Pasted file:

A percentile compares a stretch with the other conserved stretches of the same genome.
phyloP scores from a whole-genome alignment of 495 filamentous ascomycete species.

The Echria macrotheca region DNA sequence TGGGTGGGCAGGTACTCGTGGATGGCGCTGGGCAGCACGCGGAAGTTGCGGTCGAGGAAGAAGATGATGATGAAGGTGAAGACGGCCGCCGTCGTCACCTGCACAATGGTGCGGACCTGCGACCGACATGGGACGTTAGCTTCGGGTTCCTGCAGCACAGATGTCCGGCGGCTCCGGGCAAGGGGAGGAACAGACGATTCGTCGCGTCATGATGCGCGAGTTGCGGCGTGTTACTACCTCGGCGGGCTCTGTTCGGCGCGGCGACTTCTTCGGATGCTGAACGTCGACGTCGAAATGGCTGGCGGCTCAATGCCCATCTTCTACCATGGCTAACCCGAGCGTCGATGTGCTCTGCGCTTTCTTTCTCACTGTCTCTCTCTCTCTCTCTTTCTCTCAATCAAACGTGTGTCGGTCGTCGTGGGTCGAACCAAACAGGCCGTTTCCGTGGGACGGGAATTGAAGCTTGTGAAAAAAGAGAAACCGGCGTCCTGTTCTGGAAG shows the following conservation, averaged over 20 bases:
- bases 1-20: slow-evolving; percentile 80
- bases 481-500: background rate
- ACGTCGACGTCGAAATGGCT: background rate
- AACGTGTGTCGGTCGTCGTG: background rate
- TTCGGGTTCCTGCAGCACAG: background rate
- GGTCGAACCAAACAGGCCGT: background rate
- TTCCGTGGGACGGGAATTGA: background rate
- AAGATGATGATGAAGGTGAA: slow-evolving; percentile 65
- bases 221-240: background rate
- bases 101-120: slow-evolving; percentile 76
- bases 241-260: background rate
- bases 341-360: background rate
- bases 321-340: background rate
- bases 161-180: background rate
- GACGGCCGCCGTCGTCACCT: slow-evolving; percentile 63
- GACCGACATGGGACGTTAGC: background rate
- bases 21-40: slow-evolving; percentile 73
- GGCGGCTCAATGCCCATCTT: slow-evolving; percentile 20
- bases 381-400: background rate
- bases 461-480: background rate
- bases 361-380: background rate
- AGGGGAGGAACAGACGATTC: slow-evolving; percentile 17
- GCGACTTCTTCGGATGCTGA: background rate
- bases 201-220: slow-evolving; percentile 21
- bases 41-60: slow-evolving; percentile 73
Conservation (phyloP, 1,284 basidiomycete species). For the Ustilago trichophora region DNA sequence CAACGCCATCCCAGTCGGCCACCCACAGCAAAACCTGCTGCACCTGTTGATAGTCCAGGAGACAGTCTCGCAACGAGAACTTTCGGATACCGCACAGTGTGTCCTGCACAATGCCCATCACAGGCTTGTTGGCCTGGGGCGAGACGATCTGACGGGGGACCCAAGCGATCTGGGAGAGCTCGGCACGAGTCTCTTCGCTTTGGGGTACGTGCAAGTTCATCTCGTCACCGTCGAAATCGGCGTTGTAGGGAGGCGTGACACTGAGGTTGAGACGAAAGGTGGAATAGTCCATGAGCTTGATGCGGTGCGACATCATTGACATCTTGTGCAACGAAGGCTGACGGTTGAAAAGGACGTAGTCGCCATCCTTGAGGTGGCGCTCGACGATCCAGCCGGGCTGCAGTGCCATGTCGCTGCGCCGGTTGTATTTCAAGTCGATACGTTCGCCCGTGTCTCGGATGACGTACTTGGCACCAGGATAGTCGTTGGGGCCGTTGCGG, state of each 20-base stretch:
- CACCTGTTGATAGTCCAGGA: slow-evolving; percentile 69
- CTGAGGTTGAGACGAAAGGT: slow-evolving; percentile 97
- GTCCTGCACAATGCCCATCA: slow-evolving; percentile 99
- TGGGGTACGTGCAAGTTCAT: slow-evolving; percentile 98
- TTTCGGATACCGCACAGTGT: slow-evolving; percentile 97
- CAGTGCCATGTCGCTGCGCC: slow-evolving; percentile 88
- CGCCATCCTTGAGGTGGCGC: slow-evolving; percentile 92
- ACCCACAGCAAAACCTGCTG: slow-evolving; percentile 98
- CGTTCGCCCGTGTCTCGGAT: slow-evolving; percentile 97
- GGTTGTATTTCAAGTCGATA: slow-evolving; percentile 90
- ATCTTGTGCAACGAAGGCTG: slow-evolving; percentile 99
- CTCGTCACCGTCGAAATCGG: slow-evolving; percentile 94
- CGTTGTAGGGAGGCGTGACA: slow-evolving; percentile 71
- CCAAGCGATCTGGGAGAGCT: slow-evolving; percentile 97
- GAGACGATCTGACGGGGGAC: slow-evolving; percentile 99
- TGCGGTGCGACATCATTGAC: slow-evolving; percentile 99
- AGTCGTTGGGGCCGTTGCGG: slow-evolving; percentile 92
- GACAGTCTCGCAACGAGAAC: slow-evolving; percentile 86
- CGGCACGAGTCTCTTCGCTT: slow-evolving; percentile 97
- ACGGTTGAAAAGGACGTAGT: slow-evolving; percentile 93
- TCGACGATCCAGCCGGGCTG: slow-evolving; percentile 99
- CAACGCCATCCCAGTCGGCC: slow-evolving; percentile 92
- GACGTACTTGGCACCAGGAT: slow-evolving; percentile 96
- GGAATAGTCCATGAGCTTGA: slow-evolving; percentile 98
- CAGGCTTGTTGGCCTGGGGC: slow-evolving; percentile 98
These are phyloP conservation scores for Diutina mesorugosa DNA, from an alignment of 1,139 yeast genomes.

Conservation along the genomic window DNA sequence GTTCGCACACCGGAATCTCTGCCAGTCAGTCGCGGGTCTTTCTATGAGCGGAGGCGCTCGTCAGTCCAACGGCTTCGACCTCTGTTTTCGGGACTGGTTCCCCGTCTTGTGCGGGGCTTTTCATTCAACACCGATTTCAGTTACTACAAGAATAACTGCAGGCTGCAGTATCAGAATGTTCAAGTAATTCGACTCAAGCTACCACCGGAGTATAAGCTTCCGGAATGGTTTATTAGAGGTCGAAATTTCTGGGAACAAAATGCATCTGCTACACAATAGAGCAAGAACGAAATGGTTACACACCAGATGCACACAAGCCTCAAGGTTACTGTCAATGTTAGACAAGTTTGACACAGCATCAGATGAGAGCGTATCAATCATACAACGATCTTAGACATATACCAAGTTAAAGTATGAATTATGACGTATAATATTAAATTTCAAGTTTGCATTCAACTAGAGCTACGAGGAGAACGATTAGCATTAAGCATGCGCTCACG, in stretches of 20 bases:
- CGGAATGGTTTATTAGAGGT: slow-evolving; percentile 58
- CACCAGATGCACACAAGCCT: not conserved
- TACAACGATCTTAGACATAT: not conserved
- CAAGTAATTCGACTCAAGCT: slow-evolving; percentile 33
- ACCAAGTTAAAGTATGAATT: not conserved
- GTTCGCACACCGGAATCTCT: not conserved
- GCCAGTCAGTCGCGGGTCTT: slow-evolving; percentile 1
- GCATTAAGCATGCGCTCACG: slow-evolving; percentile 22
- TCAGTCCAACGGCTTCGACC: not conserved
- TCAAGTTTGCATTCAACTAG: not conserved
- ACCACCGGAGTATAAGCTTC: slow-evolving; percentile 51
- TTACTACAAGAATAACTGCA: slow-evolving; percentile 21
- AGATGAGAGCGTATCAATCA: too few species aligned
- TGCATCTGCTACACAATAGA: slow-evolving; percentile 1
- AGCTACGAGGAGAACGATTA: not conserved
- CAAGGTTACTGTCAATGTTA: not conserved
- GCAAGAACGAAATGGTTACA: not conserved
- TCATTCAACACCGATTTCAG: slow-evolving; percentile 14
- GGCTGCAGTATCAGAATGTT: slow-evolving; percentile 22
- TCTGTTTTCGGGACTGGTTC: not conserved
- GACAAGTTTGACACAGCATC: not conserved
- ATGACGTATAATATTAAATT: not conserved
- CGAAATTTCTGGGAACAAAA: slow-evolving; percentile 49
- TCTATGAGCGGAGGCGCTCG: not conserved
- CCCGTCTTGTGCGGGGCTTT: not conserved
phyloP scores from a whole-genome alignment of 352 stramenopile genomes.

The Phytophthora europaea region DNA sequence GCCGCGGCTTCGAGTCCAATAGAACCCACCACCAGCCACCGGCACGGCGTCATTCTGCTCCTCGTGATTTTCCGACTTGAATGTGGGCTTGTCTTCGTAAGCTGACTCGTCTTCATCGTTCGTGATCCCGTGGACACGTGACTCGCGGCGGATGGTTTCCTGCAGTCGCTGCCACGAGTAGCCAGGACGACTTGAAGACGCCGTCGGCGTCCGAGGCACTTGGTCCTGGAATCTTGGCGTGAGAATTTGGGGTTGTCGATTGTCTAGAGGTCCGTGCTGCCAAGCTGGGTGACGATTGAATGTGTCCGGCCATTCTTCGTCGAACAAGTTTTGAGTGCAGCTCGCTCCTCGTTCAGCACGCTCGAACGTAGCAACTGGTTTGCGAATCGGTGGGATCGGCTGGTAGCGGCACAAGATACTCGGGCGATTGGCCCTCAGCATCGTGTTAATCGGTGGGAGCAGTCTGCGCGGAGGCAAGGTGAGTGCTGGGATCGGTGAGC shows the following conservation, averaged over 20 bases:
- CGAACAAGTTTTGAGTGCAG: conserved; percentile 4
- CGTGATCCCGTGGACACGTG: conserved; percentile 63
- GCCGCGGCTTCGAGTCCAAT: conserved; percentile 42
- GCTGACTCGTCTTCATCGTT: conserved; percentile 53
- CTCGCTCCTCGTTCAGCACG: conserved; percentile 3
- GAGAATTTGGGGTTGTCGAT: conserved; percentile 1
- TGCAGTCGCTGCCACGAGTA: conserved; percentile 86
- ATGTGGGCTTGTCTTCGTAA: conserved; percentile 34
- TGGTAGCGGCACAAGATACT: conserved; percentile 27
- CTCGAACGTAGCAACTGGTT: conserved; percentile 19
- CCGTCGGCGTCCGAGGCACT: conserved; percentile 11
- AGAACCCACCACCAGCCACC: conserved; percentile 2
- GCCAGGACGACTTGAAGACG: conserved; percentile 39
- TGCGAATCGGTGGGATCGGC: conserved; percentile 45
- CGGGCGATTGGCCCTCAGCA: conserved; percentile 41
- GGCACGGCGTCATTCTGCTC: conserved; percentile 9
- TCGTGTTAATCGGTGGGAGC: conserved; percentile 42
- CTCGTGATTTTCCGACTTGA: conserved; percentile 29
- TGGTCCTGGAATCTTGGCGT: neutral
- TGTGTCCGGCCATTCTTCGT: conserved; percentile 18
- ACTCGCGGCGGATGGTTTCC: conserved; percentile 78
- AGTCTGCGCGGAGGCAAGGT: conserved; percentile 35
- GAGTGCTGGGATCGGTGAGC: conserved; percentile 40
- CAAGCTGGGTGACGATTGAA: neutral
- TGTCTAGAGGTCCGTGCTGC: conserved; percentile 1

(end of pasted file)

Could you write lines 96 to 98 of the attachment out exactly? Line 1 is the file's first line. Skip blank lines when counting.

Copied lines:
- GCCAGGACGACTTGAAGACG: conserved; percentile 39
- TGCGAATCGGTGGGATCGGC: conserved; percentile 45
- CGGGCGATTGGCCCTCAGCA: conserved; percentile 41